The continuity of Mello Breyner’s work was ensured after his death by another important dermatologist, Luís Alberto Sá Penella, responsible for the majority of the wax models made in the 1930’s and 1940’s in Desterro Hospital.
The Origin and the Assets of the Dermatological Collection of the Capuchos Hospital
The project of the Portuguese Dermatology Museum was created in 1947 by, among other people, Caeiro Carrasco, director of the Dermatology Services of the Capuchos Hospital, and who ordered executed 92 of the wax figures that we can find there.
The main objectives of this project were to preserve these impressive wax models and to pay homage to those who contributed with their work to this rich and relevant collection.
In addition to the impressive wax figures, the Dermatological Collection of the Capuchos Hospital is also constituted by documentation from Professor Mello Breyner’s exceptional work, literature and varied equipment, publications and informative leaflets about the prevention of syphilis from the first half of the 20th century.
The concept of the Museum was put into practice in 1955 in a room in Desterro Hospital that ended up closing down in 2007. The assets were transferred to the current location thanks to the care and interest of another dermatologist, João Carlos Rodrigues.
Today it occupies the Noble Hall of this hospital, which is believed to be the old chapter house of the Santo António dos Capuchos Convent of the 16th century. In the 19th century this room was reformed by a brotherhood for the homeless that occupied the installations of the convent after the extinction of the religious orders in 1834, and from which we highlight the rich decorative motifs in plaster.
We suggest you read the article Santana: The Reasons Behind the Name Medicine Hill to get to know a bit of the history of this hill that is related to health and knowledge.
The Wax Figures of the Dermatological Collection
We must highlight the 264 impressive wax models of this rich collection, which can shock the unwary visitors. These magnificent exemplars provoke both repulsion and curiosity. They’re notable art pieces for their exacerbated realism, but it’s inevitable to feel repugnance towards the representation of the lesions and the suffering they must’ve caused.
The wax masks were cast from the lesions, directly from the bodies of the living patients. These lesions were protected with a fatty substance to avoid the adherence of the plaster to the skin. From this procedure resulted the mould for the wax model that was then painted with a natural look. In order to look even more realist, hair, nails and eyes were added. The models were then displayed in wood supports and identified with the name of its respective pathology.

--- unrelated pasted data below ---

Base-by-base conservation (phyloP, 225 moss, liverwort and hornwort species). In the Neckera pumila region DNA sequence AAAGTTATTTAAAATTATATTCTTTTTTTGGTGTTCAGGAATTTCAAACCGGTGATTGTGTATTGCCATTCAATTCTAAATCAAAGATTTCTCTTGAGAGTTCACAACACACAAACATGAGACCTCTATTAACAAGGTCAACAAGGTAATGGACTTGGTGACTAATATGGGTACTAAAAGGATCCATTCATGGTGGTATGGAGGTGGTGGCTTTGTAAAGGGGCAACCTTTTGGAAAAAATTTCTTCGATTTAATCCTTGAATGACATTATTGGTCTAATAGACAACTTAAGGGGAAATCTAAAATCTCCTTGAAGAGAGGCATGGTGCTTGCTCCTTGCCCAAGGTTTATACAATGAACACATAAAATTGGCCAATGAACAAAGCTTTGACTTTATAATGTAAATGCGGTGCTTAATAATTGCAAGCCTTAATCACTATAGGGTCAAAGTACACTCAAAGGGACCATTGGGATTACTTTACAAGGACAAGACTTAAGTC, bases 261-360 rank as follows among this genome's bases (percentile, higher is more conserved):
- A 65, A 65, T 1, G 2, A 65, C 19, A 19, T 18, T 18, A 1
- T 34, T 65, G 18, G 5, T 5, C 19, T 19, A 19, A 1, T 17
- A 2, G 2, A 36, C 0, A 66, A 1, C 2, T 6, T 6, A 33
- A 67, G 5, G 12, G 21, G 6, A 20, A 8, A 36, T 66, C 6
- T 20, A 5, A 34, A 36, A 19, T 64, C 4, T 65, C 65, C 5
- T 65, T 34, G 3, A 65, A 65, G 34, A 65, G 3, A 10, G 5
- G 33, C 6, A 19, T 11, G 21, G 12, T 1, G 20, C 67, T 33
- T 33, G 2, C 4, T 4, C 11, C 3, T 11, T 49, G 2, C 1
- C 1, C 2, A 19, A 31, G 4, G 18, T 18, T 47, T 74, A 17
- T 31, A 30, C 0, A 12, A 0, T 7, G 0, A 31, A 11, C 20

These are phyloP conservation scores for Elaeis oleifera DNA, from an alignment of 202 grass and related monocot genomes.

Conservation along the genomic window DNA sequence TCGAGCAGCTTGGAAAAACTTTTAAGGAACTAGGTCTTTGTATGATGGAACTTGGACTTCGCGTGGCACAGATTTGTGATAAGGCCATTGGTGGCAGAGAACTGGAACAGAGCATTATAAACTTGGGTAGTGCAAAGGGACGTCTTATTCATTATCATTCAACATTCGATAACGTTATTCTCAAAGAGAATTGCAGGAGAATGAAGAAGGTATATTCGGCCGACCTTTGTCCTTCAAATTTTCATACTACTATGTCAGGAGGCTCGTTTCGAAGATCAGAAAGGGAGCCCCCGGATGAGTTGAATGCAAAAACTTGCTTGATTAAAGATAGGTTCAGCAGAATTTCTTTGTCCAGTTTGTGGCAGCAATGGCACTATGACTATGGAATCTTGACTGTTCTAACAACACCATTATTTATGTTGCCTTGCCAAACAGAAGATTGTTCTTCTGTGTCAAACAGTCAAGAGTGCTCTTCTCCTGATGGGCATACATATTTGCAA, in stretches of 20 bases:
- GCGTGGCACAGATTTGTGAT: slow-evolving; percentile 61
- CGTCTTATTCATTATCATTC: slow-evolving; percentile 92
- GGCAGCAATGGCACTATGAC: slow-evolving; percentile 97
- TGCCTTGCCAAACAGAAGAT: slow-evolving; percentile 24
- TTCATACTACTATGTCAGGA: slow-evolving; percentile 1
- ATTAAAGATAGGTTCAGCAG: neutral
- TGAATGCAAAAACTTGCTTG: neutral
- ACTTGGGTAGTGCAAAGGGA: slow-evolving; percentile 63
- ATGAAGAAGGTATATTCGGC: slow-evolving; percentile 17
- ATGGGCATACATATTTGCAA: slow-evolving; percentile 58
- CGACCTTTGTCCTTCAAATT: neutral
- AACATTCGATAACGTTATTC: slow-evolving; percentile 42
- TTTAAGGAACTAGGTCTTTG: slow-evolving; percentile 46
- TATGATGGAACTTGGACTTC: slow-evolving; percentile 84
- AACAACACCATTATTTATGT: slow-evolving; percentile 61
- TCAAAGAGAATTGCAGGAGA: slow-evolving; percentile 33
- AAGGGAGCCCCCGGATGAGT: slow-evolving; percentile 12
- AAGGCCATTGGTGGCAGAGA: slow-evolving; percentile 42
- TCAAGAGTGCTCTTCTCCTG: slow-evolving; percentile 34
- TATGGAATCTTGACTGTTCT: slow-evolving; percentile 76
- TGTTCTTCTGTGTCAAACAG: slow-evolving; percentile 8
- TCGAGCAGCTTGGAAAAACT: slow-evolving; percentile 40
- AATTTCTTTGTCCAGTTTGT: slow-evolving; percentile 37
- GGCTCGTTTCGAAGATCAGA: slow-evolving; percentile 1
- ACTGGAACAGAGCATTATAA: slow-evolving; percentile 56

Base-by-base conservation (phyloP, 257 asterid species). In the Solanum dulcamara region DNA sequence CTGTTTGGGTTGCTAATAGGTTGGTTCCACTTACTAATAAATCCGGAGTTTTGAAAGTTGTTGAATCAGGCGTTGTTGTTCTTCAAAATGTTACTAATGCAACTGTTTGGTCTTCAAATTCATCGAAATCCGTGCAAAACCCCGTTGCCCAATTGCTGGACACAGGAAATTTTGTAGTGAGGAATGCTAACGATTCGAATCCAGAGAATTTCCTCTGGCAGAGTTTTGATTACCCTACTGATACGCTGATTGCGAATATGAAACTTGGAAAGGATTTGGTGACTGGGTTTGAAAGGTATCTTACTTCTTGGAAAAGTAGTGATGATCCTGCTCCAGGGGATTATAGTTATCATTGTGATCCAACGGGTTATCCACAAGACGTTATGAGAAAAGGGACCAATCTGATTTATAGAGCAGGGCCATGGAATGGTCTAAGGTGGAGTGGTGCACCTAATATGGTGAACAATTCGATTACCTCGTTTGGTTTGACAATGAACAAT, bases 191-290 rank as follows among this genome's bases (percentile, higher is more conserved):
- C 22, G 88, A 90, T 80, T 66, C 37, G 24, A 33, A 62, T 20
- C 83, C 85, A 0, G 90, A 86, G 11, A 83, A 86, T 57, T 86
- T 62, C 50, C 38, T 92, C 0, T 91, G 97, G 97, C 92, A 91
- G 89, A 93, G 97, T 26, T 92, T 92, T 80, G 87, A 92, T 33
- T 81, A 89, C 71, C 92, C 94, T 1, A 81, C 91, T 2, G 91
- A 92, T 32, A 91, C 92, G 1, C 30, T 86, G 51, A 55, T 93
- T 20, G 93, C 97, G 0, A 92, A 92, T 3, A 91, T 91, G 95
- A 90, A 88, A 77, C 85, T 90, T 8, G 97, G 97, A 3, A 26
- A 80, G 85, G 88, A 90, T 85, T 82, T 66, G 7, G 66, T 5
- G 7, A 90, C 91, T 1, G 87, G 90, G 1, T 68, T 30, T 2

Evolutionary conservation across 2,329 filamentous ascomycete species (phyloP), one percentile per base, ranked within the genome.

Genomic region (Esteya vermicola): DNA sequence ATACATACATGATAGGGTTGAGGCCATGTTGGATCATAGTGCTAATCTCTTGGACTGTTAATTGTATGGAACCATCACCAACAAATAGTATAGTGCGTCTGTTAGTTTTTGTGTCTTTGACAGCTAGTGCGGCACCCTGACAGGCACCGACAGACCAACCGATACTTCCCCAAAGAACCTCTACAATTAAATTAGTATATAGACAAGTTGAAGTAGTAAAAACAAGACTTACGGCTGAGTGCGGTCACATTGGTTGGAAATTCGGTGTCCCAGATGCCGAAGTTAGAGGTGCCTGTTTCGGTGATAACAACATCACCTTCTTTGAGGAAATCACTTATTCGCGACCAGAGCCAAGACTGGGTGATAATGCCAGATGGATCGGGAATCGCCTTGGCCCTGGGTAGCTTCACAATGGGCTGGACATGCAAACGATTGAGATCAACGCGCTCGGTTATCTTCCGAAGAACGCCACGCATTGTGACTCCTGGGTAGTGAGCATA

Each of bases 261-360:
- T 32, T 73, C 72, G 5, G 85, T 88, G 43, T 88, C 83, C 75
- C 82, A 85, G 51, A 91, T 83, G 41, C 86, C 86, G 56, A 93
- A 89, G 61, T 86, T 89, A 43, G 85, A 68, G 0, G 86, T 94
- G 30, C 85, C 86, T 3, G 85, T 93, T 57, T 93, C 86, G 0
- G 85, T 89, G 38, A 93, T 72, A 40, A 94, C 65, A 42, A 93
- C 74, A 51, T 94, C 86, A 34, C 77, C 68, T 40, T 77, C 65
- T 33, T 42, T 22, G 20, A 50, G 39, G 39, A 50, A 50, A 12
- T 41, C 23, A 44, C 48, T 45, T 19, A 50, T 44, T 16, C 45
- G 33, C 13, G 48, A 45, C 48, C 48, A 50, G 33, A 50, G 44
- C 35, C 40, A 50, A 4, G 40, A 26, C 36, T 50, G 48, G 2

It is believed that these masks were made with the collaboration of the artists Albino Cunha and Joaquim Barreiros, who was a teacher in the Lisbon School of Fine Arts and artist of the Vista Alegre Porcelain Factory.
Curiously, this collection includes a signed distinct piece from the office of the doctor Álvaro Lapa, specialist in dermatology and venereology. It is a hand with a tumor made by the wax sculptor E. Anneda.
In addition to its high artistic value, this wax collection is of an inestimable scientific value, since it reproduces with realism and precision, in three dimensions, rare pathologies or that were eradicated since the use of penicillin. Impressive dermatological lesions caused by diseases such as syphilis or cutaneous tuberculosis among other pathologies are thus here frozen in time.
Patrimony at Risk
Unfortunately this Dermatological Collection of the Capuchos Hospital, as well as all the diverse and immense patrimony that belongs to the Centro Hospitalar de Lisboa Central, situated in Santana Hill, is at risk, due to the real estate pressure.
This patrimony includes old convents, palaces, churches, medical installations, its equipment and documentation from different times, which is of key relevance to the history of art and health in Portugal.
It is urgent to preserve this valuable movable and immovable heritage, in the interest of the public and of the Portuguese culture and art.